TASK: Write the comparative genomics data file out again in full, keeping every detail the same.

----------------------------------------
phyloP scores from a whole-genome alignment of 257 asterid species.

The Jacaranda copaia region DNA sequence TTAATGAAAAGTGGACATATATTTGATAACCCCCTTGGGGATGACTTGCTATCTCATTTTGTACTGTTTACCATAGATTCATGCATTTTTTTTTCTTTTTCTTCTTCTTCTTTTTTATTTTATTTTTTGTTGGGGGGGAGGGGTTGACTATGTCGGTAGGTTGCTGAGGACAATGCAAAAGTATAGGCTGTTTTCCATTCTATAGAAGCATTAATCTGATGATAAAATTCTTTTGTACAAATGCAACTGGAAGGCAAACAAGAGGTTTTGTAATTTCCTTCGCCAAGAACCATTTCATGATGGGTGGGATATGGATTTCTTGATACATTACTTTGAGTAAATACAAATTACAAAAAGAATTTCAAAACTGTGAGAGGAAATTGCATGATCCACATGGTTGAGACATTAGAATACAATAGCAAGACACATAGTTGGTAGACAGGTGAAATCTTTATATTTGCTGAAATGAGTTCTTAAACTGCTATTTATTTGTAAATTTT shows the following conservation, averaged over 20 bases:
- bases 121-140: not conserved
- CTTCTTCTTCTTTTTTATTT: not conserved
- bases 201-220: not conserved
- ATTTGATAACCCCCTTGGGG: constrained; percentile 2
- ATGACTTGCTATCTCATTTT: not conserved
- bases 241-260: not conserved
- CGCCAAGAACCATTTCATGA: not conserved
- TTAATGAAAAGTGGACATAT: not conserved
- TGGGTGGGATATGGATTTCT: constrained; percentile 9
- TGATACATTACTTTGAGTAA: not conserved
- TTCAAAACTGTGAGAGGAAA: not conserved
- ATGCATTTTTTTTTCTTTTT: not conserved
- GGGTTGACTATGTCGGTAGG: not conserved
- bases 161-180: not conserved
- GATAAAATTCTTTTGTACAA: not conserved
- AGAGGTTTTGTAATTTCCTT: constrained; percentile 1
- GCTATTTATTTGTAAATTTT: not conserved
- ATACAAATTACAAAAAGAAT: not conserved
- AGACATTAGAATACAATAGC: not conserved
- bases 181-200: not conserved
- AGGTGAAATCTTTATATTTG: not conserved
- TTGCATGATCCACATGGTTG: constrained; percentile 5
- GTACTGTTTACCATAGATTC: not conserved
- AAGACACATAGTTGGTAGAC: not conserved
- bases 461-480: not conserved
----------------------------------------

phyloP scores from a whole-genome alignment of 257 asterid species.

The Jacaranda copaia region DNA sequence TTAATGAAAAGTGGACATATATTTGATAACCCCCTTGGGGATGACTTGCTATCTCATTTTGTACTGTTTACCATAGATTCATGCATTTTTTTTTCTTTTTCTTCTTCTTCTTTTTTATTTTATTTTTTGTTGGGGGGGAGGGGTTGACTATGTCGGTAGGTTGCTGAGGACAATGCAAAAGTATAGGCTGTTTTCCATTCTATAGAAGCATTAATCTGATGATAAAATTCTTTTGTACAAATGCAACTGGAAGGCAAACAAGAGGTTTTGTAATTTCCTTCGCCAAGAACCATTTCATGATGGGTGGGATATGGATTTCTTGATACATTACTTTGAGTAAATACAAATTACAAAAAGAATTTCAAAACTGTGAGAGGAAATTGCATGATCCACATGGTTGAGACATTAGAATACAATAGCAAGACACATAGTTGGTAGACAGGTGAAATCTTTATATTTGCTGAAATGAGTTCTTAAACTGCTATTTATTTGTAAATTTT shows the following conservation, averaged over 20 bases:
- bases 121-140: not conserved
- CTTCTTCTTCTTTTTTATTT: not conserved
- bases 201-220: not conserved
- ATTTGATAACCCCCTTGGGG: constrained; percentile 2
- ATGACTTGCTATCTCATTTT: not conserved
- bases 241-260: not conserved
- CGCCAAGAACCATTTCATGA: not conserved
- TTAATGAAAAGTGGACATAT: not conserved
- TGGGTGGGATATGGATTTCT: constrained; percentile 9
- TGATACATTACTTTGAGTAA: not conserved
- TTCAAAACTGTGAGAGGAAA: not conserved
- ATGCATTTTTTTTTCTTTTT: not conserved
- GGGTTGACTATGTCGGTAGG: not conserved
- bases 161-180: not conserved
- GATAAAATTCTTTTGTACAA: not conserved
- AGAGGTTTTGTAATTTCCTT: constrained; percentile 1
- GCTATTTATTTGTAAATTTT: not conserved
- ATACAAATTACAAAAAGAAT: not conserved
- AGACATTAGAATACAATAGC: not conserved
- bases 181-200: not conserved
- AGGTGAAATCTTTATATTTG: not conserved
- TTGCATGATCCACATGGTTG: constrained; percentile 5
- GTACTGTTTACCATAGATTC: not conserved
- AAGACACATAGTTGGTAGAC: not conserved
- bases 461-480: not conserved